ANKARA, Turkey (AFP) – The first ship carrying Ukrainian grain set off from the port of Odessa on Monday under a U.N.-Turkey agreement that is expected to release large stocks of Ukrainian crops to foreign markets and facilitate food cultivation. crisis.
A Sierra Leone-flagged cargo ship has left Odessa carrying more than 26,000 tons of corn bound for Lebanon.
“The first grain ship since the Russian aggression has left the port,” Ukrainian Infrastructure Minister Oleksandr Kobrakov said on Twitter, posting a video of the tall ship slowly heading out to sea.
Kobrakov, who posted separately on Facebook, said that Ukraine is the fourth largest exporter of corn in the world, “so the possibility of exporting it through the ports is a tremendous success in ensuring global food security.”
“Today, Ukraine, together with its partners, is taking another step to prevent world hunger,” he added.
In Moscow, Kremlin spokesman Dmitry Peskov hailed the ship’s departure as “very positive,” saying it would help test “the efficiency of the mechanisms agreed upon during the talks in Istanbul.”
Turkish Defense Minister Hulusi Akar said the Razoni ship is expected to dock on Tuesday afternoon in Istanbul at the entrance to the Bosphorus, where joint teams of Russian, Ukrainian, Turkish and UN officials will sit to inspect it.
In an interview with Turkey’s state-run Anadolu Agency, Akar warned that the global food crisis threatens to unleash a “dangerous wave of migration from Africa to Europe and into Turkey.”
The corn will then head to Lebanon, the Middle Eastern country in the grip of what the World Bank has described as one of the world’s worst financial crises in more than 150 years. An explosion in 2020 at its main port in Beirut devastated its capital and destroyed granaries there, part of which collapsed after a fire that lasted for weeks on Sunday.
The Turkish Defense Ministry said that other ships will leave the ports of Ukraine Through the safe lanes in line with deals signed in Istanbul on July 22, he did not provide further details.
Russia and Ukraine have signed separate agreements with Turkey and the United Nations paving the way for Ukraine – one of the most important breadbaskets in the world To export 22 million tons of grain and other agricultural commodities stuck in the Black Sea ports due to the Russian invasion.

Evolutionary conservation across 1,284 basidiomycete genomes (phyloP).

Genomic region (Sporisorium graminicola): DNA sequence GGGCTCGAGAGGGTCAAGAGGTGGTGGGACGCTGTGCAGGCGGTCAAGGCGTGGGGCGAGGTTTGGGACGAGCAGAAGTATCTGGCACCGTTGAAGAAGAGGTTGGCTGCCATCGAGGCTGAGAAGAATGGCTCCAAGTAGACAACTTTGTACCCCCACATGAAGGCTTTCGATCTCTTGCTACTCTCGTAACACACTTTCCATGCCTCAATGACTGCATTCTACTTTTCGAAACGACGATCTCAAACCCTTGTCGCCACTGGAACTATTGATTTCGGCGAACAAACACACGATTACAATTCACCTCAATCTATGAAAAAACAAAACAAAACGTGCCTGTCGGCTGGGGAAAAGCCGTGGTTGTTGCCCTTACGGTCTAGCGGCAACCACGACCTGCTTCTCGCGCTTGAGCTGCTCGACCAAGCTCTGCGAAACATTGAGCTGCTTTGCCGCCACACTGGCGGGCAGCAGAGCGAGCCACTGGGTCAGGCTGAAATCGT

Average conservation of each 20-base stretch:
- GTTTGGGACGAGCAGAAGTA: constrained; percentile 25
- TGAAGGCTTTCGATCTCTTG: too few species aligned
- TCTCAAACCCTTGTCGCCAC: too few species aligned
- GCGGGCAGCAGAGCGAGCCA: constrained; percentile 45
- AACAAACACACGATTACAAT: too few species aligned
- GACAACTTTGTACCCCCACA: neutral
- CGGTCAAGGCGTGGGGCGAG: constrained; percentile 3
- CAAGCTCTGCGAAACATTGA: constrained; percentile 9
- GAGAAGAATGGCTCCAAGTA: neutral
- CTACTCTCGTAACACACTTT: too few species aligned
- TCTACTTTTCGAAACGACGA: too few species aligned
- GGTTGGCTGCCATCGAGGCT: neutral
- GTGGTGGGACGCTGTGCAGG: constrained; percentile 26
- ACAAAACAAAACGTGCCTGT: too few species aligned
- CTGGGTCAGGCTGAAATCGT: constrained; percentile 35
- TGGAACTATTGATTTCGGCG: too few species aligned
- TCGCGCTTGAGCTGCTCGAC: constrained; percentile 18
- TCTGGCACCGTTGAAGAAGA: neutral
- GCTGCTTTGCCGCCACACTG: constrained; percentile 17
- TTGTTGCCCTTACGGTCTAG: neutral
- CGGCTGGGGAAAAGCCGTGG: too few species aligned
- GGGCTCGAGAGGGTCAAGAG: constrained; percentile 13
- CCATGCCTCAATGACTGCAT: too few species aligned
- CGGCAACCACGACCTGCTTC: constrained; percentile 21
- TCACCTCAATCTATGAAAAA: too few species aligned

The deals also allow Russia to export grain and fertilizer.
Turkey’s defense minister has hailed a joint coordination center staffed by Russian, Ukrainian, Turkish and United Nations officials as a place where conflicting parties can communicate with each other.
The problems they have are obvious, there is war. “It’s the only place where the two sides can meet,” Akar said. “Despite the ups and downs, there is a good environment for dialogue.”
Ukraine’s Ministry of Infrastructure said another 16 ships, all of which had been blocked since the start of Russia’s massive invasion of Ukraine on February 24, were waiting their turn at Odessa ports.
Kobrakov said the shipments would also help Ukraine’s war-torn economy.
“The opening of the ports will provide at least $1 billion in foreign exchange earnings for the economy and an opportunity for the agricultural sector to plan for the next year,” Kubrakov said.
The United Nations welcomed the development, saying in a statement that Secretary-General Antonio Guterres hopes the shipments will bring “the much-needed stability and relief to global food security especially in the most fragile humanitarian contexts.”
The resumption of grain shipments came as fighting intensified elsewhere in Ukraine.
Ukraine’s presidential office said that at least three civilians were killed and 16 wounded in Russian shelling in the Donetsk region in the past 24 hours.
Donetsk Governor Pavlo Kirilenko repeated a call to all residents to evacuate. He particularly stressed the need to evacuate the approximately 52,000 children still remaining in the area.
In Kharkiv, two people were wounded by Russian shelling in the morning. One was injured while waiting for the bus, and another was injured when a Russian shell exploded near an apartment building.
The southern city of Mykolaiv was also repeatedly bombed, causing fires near a medical facility, destroying a shipment of humanitarian aid containing medicine and food.
Shortly after the deal was signed on July 22, a Russian missile targeted the city of Odessa. Analysts warned that continued fighting could threaten the grain deal.
“The danger remains: the Odessa region has faced constant bombardment, and only regular supplies can prove the feasibility of the signed agreements,” said Volodymyr Sedenko, an expert at the Kyiv-based Razumkov Research Center.
“The departure of the first ship does not solve the food crisis, it is just a first step that could also be the last if Russia decides to continue attacks in the south.”
John Gambrel contributed in Dubai, United Arab Emirates.